Dilpazier Aslam was appointed by the executive editor Albert Scardino under a scheme to bring under-represented ethnic groups into the paper. I’m told that it was Scardino who suggested to Milne that Aslam write a comment piece.
Yesterday the Guardian’s NUJ chapel held a special meeting to discuss the Aslam case, at which Aslam was present. Part of his defence was his surprise at the outrage to which his article had been subject.
He said that Milne had worked closely with him on it, and had even himself suggested certain phrases.
He was asked pointed questions about the anti-semitism of Hizb’ut Tahrir, to which he did not give satisfactory answers. However many staff expressed the view that it was important for the paper to have representative voices from ethnic communities.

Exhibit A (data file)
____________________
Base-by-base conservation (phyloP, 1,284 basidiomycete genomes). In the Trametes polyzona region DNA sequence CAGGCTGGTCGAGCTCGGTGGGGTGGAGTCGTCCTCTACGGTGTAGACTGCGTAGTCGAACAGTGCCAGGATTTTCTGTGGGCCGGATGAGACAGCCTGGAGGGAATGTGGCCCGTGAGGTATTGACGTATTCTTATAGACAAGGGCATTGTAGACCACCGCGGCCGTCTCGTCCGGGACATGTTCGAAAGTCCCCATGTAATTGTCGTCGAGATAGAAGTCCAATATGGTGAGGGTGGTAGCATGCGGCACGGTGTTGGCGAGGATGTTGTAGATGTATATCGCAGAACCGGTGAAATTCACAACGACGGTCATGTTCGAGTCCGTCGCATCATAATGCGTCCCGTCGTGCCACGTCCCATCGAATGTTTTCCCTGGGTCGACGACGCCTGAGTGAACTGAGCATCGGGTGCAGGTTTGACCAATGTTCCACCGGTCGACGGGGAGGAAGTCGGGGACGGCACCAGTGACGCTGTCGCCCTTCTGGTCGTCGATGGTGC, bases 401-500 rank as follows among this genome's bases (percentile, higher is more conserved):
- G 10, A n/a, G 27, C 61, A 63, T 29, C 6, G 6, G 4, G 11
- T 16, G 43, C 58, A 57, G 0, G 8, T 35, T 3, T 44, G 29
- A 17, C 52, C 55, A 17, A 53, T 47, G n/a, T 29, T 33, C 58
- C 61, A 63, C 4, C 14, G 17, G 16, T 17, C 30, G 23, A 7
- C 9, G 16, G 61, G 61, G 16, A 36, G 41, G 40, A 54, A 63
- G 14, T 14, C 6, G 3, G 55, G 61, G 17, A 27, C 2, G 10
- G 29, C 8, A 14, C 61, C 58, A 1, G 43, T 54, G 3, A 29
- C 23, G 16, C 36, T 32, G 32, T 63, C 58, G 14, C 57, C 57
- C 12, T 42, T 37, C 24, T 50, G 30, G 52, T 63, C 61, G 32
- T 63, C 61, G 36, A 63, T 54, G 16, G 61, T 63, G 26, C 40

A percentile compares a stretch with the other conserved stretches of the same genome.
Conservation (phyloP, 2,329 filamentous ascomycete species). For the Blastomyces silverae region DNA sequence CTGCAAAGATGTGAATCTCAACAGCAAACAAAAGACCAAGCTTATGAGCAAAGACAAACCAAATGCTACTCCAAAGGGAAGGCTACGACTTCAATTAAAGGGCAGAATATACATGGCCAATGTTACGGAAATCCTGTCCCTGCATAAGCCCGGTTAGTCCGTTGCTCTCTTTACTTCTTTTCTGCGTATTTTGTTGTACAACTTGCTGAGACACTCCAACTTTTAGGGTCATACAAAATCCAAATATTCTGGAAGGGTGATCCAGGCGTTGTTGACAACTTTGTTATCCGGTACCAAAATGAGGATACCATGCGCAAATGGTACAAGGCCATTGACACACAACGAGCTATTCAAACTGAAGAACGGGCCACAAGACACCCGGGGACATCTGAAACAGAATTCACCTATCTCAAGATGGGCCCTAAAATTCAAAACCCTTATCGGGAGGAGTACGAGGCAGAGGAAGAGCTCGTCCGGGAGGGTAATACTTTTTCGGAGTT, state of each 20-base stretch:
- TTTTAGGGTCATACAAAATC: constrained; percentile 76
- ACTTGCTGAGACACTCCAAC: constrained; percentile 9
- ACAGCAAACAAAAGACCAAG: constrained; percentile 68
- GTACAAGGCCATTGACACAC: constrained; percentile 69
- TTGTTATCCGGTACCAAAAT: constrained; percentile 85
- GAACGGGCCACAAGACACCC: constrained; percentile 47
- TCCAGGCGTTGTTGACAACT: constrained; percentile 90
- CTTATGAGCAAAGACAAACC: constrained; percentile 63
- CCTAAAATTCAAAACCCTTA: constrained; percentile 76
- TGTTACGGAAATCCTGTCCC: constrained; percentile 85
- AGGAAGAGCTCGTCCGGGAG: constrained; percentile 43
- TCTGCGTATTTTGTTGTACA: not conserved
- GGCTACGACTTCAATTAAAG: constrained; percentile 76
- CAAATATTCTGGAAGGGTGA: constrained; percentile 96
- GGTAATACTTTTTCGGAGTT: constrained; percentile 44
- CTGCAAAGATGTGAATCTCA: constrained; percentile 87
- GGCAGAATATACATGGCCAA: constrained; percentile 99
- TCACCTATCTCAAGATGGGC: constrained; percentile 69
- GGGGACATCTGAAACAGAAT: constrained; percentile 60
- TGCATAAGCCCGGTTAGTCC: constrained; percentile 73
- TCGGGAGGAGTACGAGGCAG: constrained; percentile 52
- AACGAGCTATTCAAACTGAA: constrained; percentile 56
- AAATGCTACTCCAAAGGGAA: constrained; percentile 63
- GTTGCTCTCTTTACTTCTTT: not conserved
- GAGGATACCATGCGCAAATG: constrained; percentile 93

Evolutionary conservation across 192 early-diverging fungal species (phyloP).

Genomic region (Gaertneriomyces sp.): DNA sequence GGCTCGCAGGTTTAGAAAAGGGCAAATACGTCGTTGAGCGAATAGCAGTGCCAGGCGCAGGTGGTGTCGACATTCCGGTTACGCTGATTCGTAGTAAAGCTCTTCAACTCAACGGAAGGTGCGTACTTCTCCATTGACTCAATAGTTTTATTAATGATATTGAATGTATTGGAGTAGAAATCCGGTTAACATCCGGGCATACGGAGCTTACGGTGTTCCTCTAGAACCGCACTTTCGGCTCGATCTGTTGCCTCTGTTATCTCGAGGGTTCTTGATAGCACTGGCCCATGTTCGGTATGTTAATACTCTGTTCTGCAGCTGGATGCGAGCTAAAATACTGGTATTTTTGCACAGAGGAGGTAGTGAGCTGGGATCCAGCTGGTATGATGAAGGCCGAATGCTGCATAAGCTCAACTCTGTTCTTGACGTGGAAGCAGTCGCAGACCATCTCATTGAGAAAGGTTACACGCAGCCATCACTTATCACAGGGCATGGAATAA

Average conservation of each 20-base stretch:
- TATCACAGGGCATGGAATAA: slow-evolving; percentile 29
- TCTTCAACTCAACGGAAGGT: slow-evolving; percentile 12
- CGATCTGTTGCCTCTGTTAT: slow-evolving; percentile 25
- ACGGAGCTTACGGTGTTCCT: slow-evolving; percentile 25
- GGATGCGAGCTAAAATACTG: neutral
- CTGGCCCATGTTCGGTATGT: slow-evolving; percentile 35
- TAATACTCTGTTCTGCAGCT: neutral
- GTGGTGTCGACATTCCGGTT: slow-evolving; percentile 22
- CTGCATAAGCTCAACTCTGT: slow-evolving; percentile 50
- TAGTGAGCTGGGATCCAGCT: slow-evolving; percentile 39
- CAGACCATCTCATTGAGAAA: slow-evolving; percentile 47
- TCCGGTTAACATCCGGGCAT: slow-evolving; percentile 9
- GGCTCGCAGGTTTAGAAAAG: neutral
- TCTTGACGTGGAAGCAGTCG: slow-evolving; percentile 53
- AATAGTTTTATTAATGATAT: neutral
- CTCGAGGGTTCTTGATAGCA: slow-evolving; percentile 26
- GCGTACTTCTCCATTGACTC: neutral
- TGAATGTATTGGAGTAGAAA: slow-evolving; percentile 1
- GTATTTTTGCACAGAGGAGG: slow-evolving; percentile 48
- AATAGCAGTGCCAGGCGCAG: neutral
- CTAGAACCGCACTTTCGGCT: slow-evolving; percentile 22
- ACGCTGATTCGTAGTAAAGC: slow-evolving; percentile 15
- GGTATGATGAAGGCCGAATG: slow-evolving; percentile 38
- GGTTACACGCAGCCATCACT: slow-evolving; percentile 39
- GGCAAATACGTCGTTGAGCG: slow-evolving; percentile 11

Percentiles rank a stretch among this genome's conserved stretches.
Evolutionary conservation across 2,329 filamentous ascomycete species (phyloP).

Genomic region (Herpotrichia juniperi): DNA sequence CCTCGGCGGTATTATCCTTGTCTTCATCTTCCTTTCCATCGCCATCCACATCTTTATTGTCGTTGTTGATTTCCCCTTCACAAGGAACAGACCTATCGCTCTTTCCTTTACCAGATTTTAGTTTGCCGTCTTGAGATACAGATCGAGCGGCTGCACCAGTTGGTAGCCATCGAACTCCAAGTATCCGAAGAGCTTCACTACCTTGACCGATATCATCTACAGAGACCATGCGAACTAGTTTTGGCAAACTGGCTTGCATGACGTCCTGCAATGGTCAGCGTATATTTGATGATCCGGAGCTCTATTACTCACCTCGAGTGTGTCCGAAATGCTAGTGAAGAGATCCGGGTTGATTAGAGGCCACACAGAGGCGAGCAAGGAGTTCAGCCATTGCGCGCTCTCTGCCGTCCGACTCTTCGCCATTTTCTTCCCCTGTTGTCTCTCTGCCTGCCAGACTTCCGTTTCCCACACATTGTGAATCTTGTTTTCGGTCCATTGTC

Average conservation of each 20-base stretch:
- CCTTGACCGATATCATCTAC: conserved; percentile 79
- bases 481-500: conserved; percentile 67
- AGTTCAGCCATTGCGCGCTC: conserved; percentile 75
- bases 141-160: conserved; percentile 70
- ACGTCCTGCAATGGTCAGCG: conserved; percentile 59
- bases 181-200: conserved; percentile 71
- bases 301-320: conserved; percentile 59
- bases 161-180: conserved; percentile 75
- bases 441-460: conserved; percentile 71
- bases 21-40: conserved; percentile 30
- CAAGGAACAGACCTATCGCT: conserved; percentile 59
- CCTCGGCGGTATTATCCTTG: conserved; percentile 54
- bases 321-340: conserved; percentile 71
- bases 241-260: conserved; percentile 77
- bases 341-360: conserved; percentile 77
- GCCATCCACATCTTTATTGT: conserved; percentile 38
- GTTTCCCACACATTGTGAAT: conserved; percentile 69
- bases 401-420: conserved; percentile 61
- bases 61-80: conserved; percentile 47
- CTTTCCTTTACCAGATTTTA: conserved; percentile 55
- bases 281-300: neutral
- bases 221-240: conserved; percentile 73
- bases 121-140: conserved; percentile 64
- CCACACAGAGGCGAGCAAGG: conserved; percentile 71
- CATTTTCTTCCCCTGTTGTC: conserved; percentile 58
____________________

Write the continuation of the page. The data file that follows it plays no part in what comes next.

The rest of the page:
A vote to condemn his sacking was passed by a narrow majority. A senior editor added an amendment which passed, which noted that he had not satisfactorily answered the questions raised about anti-semitism.
The Guardian … strengthened its ties to America last November when it hired Albert Scardino as executive editor of news and business development. The Savannah-born, 55 year old is a former New York Times press columnist and the publisher of the now defunct Georgia Gazette, a small, opinionated paper that won a Pulitzer in 1984. He is also the husband of Marjorie Scardino, the head of Pearson and ranked number one on Management Today’s 2002 list of “Britain ‘s Fifty Most Powerful Women,” besting the prime minister’s wife, Cherie Blair. Albert Scardino has, perhaps, picked up a few things from his mate, who is credited with The Economist’s success in the United States.